Snake Eyes: G.I. Joe Origins (Movie Review)

Snake Eyes: G.I. Joe Origins (Movie Review)

What makes a hero a hero? On Friday, July 23rd, Paramount Pictures will give audiences a glimpse into the early life of one of the franchise’s most iconic characters with Snake Eyes: G.I. Joe Origins. Henry Golding (Crazy Rich Asians 2018, Last Christmas 2019) stars as the titular character, a lone wolf who is taken in by the Arashikage, an ancient Japanese clan, and trained to become an unstoppable ninja warrior. When his loyalty is tested and his past comes back to haunt him, Snake Eyes must choose where his true allegiances lie. With so many Action film hitting theaters as they re-open, how does director Robert Schwentke’s (The Time Traveler’s Wife 2009, The Divergent Series: Insurgent 2015) Snake Eyes measure up?

Snake Eyes: G.I. Joe Origins from Paramount Pictures, Metro-Goldwyn-Mayer Pictures and Skydance

On the surface Snake Eyes may seem to be your standard summer blockbuster, but it manages to blend together enough unique features to feel refreshing. The character of Snake Eyes is built around mystery, but in this film he is an unmasked loner with an endearing sense of humor trying to carve out a purpose. Through his budding relationship with the members of the Arasikage clan, Golding does well enough giving depth to Snake Eyes in his first major Action role. In a franchise where the lines are often clearly drawn between good and evil, having a flawed, morally grey character at the helm keeps the story interesting.

Over seven years have passed since the release of 2013’s G.I. Joe: Retaliation, and while Snake Eyes remains part of the franchise reboot, it features an entirely fresh cast. Alongside Golding is the excellent Andrew Koji (Warrior 2019-present) as Tommy Arashikage/Storm Shadow, the heir and last-remaining son of his clan. While namely focused on Snake Eyes, there is space enough for Koji to shine in his role, making this just as much an origin story for Storm Shadow. The on-screen chemistry between the two was solid, but Koji often stole the show in their shared scenes.

While Samara Weaving is one of the top-billed actors, her role as Scarlett is comparatively minimal. Even so—unlike your standard Action flick—she and the other women of Snake Eyes all hold positions of great power with plenty of screen time to kick ass and run the show. Haruka Abe’s (Kiss Me First mini-series, Cruella 2021) Akiko is especially well-balanced with room to be both sympathetic and a skilled fighter. To top it off, none are (fully) forced into a romance with the male leads! Instead, these characters are given a surprising amount of room to become more than just action figures come to life. These are small, imperfect steps, but a breath of fresh air nonetheless.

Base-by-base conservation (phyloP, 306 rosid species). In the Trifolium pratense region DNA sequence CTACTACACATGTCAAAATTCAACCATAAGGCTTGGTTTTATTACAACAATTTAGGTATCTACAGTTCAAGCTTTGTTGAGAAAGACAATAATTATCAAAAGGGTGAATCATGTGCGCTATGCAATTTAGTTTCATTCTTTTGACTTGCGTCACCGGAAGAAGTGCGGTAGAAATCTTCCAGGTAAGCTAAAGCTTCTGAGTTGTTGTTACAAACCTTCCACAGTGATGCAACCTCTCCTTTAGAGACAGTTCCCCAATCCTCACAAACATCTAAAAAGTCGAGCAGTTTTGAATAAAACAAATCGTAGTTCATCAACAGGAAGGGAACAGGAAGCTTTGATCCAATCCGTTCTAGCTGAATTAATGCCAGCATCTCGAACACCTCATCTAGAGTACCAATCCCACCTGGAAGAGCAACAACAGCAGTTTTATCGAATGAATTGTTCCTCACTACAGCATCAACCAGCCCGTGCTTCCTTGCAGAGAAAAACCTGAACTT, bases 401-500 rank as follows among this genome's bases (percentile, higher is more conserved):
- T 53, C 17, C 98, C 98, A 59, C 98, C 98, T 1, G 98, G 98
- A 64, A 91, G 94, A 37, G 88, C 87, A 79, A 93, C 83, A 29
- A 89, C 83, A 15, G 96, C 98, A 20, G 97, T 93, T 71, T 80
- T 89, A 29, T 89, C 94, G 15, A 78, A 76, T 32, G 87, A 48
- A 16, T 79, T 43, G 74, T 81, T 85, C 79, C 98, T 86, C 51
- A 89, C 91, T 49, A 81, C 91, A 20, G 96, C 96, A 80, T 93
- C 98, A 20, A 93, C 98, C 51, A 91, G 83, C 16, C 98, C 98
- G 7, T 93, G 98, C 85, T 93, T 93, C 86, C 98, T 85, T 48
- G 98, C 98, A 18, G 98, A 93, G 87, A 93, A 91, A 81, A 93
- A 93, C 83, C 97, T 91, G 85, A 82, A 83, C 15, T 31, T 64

Snake Eyes: G.I. Joe Origins from Paramount Pictures, Metro-Goldwyn-Mayer Pictures and Skydance

At its core, Snake Eyes is such a sleek and stylish take on that you might forget you are watching a G.I. Joe movie. That is until the film violently reminds you that Cobra is bad and the Joe’s are good. Frenetic, well-choreographed sword fight sequences are a feast for the eyes thanks to some unique cinematography by Bojan Bazelli and a lush production design. By utilizing both sprawling ancient Japanese architecture and the cramped, neon-bright alleyways of contemporary Tokyo, Schwnetke nods to the classic samurai canon while showing what big-budget Action filmmaking is capable of.

Things get a little dicey once the supernatural elements are tossed in halfway through. Not enough explanation is given here for these to make enough sense for the average viewer, but those hardcore G.I. Joe fans may appreciate this. It’s one thing to expect viewers to suspend disbelief for wild action sequences, but it’s quite another throw in some giant snakes and powerful magical artifacts without exposition for the layman and expect all viewers to stay on board.

Snake Eyes: G.I. Joe Origins from Paramount Pictures, Metro-Goldwyn-Mayer Pictures and Skydance

In some ways, Snake Eyes feels at odds with itself. What could have been a tight modern samurai story is cut-to-fit within the established G.I. Joe Universe, yet without these confines there would be no story. With that in mind, Snake Eyes still ticks all the boxes of a fun summer blockbuster. Even a person with no knowledge of the G.I. Joe franchise can hop into Snake Eyes and have a good time thanks to its non-stop action and memorable characters, and enough freshness to make it worth a trip to the theaters. There is no telling whether this origin tale will tie in with any further movies, but it would be great to see the dynamic between Snake Eyes and Storm Shadow continued on screen. For These reasons, Cryptic Rock gives this film 3.5 out of 5 stars.

Paramount Pictures

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Katherine Szabo
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Katherine has been living for music since she was a young teen. Using her B.A. in English Literature and (almost complete) M.A. in English and Creative Writing, she hopes to combine her penchant for Punk music and live shows with her passion for writing in order to make exciting content for fellow fans. On the side, she writes about her two other passions: books and video games. 

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